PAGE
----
A Publication of WTVP

The Wall Street Journal’s October 30th issue included a seemingly harmless-looking article entitled "Justices to review Chevron worker’s case."

In this case, the U.S. Supreme Court agreed to review whether an oil company must hire a man with liver problems even though the job he applied for was a threat to his health. Common sense would dictate both parties would not even consider offering or taking the job—this just does not make sense.

The applicant for a job at the oil refinery sued Chevron Oil Corporation alleging violations of Americans with Disabilities Act (ADA) and state laws. The ADA law describes a qualified individual as someone who "can perform the essential functions" of the job, but it doesn’t require employers to accommodate someone who poses "a direct threat to the health or safety of other individuals in the workplace."

A divided federal appeals court in San Francisco said this man’s lawsuit could proceed, ruling that the "direct threat" defense didn’t apply to workers or applicants who pose a threat only to themselves. Fortunately, the Equal Opportunity Commission has developed a regulation that extends the exception to workers who pose a threat to themselves. The justices said that they will weigh this regulation as they evaluate the case.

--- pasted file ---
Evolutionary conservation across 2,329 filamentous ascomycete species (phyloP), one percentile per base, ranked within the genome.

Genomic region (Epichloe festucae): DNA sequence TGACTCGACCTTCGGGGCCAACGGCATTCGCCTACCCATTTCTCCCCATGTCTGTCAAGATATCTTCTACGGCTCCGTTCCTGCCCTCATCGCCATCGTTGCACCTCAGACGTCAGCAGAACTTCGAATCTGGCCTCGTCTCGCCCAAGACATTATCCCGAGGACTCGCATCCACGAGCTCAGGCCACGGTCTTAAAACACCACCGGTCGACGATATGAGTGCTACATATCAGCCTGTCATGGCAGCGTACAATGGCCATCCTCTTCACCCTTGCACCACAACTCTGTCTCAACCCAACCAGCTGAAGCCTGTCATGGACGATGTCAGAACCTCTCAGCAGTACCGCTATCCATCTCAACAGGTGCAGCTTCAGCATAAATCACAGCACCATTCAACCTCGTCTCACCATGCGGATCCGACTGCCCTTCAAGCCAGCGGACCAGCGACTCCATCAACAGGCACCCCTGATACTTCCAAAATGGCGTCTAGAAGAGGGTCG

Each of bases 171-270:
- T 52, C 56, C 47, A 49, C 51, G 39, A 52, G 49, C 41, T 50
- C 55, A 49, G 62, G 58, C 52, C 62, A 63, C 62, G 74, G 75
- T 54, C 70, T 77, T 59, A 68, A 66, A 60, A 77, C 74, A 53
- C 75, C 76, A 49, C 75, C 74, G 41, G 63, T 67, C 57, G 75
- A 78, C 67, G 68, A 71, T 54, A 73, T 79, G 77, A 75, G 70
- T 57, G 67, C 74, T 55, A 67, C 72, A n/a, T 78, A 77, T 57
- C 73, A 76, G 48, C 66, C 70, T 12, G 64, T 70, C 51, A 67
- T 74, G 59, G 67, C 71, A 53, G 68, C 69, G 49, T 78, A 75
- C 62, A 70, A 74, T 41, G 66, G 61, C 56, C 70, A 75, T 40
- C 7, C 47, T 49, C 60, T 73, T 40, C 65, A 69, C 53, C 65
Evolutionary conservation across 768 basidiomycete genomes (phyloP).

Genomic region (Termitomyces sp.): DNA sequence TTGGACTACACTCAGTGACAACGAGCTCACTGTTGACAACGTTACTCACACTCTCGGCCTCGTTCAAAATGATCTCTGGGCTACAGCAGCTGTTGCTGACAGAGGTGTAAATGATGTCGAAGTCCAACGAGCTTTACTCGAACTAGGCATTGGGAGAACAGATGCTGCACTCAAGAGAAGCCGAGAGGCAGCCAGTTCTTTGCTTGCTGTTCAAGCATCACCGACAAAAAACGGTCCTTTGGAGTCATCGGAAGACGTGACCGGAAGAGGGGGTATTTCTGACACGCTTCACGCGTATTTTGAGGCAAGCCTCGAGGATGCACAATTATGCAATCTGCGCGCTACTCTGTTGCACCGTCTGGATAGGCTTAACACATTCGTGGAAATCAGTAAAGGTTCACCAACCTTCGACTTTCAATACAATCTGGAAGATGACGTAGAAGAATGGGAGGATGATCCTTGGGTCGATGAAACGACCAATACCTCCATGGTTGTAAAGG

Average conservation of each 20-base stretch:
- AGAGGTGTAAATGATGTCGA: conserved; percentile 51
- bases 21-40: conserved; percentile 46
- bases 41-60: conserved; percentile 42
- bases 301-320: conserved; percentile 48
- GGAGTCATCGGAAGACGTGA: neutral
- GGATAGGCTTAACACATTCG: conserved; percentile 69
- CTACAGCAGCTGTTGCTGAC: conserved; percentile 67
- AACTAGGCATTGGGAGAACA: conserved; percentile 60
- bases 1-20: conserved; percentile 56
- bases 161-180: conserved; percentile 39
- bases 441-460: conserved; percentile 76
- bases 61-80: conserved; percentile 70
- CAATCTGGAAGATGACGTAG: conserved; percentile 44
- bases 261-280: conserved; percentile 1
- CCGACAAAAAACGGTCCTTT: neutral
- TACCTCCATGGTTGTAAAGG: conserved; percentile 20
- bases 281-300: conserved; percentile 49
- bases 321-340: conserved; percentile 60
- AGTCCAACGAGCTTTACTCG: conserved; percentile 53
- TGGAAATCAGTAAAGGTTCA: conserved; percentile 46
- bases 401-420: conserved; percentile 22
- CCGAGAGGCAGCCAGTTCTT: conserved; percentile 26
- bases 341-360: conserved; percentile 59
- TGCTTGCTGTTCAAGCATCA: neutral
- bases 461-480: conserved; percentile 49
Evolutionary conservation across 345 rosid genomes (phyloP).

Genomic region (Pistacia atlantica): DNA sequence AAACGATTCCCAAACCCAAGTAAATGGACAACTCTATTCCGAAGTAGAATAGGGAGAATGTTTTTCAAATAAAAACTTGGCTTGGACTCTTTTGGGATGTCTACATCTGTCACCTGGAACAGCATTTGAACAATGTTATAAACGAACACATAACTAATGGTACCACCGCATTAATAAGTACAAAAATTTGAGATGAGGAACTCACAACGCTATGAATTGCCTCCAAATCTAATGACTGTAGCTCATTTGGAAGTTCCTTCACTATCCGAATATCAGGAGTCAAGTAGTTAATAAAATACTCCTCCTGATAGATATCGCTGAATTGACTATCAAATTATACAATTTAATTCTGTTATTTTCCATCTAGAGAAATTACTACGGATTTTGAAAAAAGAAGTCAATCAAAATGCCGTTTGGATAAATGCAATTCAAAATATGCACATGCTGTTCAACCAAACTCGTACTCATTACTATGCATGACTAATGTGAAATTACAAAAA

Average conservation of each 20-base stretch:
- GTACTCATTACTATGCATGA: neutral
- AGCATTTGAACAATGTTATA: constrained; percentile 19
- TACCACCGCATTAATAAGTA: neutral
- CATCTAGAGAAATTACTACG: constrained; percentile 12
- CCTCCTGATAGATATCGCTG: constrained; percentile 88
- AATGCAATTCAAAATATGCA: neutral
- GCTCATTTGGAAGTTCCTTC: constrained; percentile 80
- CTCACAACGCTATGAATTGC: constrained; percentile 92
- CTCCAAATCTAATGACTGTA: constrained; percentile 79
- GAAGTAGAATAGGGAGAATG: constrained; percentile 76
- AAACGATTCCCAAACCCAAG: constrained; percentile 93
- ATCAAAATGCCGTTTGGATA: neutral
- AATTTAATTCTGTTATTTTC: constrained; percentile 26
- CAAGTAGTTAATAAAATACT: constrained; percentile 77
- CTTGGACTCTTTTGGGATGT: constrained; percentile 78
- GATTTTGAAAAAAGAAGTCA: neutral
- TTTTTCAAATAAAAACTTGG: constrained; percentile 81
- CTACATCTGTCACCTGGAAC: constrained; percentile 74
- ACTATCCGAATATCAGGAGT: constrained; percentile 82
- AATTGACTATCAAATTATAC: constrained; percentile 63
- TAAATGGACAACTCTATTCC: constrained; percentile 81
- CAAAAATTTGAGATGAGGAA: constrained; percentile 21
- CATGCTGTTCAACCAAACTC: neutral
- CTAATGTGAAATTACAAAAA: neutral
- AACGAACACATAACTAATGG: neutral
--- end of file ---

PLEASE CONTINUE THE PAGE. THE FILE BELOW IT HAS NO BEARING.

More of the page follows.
It was interesting to note the federal appeals court in San Francisco was divided in its decision to let the lawsuit proceed. That may be a first, and indicates several judges questioned the common sense of the suit. This is a good example of the major concerns employers have when seemingly well-intentioned laws are passed by Congress and then the legal bureaucracy writes the legislation and regulations that not only extend far beyond the original intention, but break all the unwritten laws of plain common sense.

One of the best examples I can remember is when President Lyndon B. Johnson stepped into a situation where a school system was being challenged by an organization to stop them from having mother/daughter and father/son banquets. The best way to solve these situations is to minimize the unwarranted intrusion of federal and state legislation into the workplace. Just maybe our economy would be even stronger if management and employees could move past these basic common-sense issues and focus on customer satisfaction instead. IBI